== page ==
On Thursday, June 25, Mary Landrieu (D-LA) and Jim Inhofe (D-OK) introduced the Foreign Adopted Children Equality Act (S. 1359). The text of the bill is not on Thomas yet, but according to Sen. Inhofe’s press release its purpose is as follows:
… eliminating many of the hurdles internationally adopted children of American citizens currently face before they come to the United States. Currently, the adopted child must be approved for a U.S. immigrant visa to be able to join their American family. This is often a very lengthy and expensive process. The FACE Act would provide automatic U.S. citizenship to children adopted by Americans, eliminating many of the complications involved with moving these children to the United States and granting them full rights afforded any other American child.
A group called Families for Orphans Coalition issued a press release stating the act “simplifies the acquisition of citizenship for internationally adopted children and removes these children of American citizens from the immigration process.”
Apparently it is intended to grant adopted children immediate citizenship upon adoption in another country. Plus allow them to become President in the future.
I’ve always been amazed by the ways in which privilege smooths the immigration process for U.S. citizen adoptive parents to bring home their internationally adopted children. And now they want to make the process even simpler. As anybody who reads this blog knows, I am all in favor of adopted children acquiring citizenship and proof of citizenship. However, I am not in favor of easing the requirements for adoptive parents.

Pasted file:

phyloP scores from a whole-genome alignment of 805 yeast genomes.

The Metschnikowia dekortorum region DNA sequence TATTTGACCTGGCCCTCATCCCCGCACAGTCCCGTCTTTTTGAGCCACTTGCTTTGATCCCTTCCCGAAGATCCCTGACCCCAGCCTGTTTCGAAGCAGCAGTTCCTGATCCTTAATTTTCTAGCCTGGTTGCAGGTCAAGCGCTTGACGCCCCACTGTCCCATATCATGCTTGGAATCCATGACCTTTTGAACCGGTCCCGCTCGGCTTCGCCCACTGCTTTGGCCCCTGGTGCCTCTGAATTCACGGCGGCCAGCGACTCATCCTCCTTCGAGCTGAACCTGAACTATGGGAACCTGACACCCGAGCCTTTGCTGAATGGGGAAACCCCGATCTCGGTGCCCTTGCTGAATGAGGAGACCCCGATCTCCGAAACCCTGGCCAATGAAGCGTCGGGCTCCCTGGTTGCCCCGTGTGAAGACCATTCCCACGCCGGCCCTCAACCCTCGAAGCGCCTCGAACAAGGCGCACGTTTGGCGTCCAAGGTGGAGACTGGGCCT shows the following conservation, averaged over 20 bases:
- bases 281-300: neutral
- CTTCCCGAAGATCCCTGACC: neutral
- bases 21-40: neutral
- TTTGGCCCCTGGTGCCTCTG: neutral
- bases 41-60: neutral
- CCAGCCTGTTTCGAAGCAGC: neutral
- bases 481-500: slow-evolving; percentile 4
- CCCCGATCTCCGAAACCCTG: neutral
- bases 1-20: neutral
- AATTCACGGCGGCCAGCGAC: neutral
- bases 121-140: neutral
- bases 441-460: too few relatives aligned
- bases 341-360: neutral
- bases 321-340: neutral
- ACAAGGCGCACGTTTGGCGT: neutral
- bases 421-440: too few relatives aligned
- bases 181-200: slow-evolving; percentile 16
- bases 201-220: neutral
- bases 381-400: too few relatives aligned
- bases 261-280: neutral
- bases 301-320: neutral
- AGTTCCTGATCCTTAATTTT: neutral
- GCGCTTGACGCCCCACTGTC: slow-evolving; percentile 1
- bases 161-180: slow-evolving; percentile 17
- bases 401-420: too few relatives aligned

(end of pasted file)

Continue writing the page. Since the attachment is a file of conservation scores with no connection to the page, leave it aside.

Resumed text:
As it currently stands, the USCIS procedure for the immigration of adopted children exists to determine the eligibility (adoptability) of the child as well as to screen the parents. It isn’t a perfect system, and by most accounts it’s fairly easy to receive approval.
However, if I’m reading the bill summary correctly, this safeguard will be removed. The child would receive citizenship after the adoption is “finalized in the country of the child’s birth.” Then as a U.S. citizen, the child can go anywhere.
My first thought? Trafficking. My second thought? Parents who meet criteria in another country for adoption but who lack homestudies in the United States. My third thought? What about parents with citizen children who are being deported? What about those children’s rights? My fourth thought? Why can’t international adoptees sponsor their biological relatives for immigration to the U.S.? And where’s the adopted parent lobby for that one?
The acquisition of citizenship for internationally adopted children is a very important issue, and one that deserves attention. Making the citizenship process easier for all prospective citizens is a valuable goal. With regard to adopted children, the current system is not perfect. It does attempt to provide some safeguards for the adopted child. Removing them is not the answer.
Edited to add: Text here. I did a quick read and was glad to see the issue of adoptees over age 18 was addressed. However, I’m still not convinced. Don’t get the part about taxes and don’t get the “nonimmigrant” visa status for kids brought to the U.S. for adoption. Also I’d note that it isn’t “nearly half” of international adoptees who enter on an IR-4.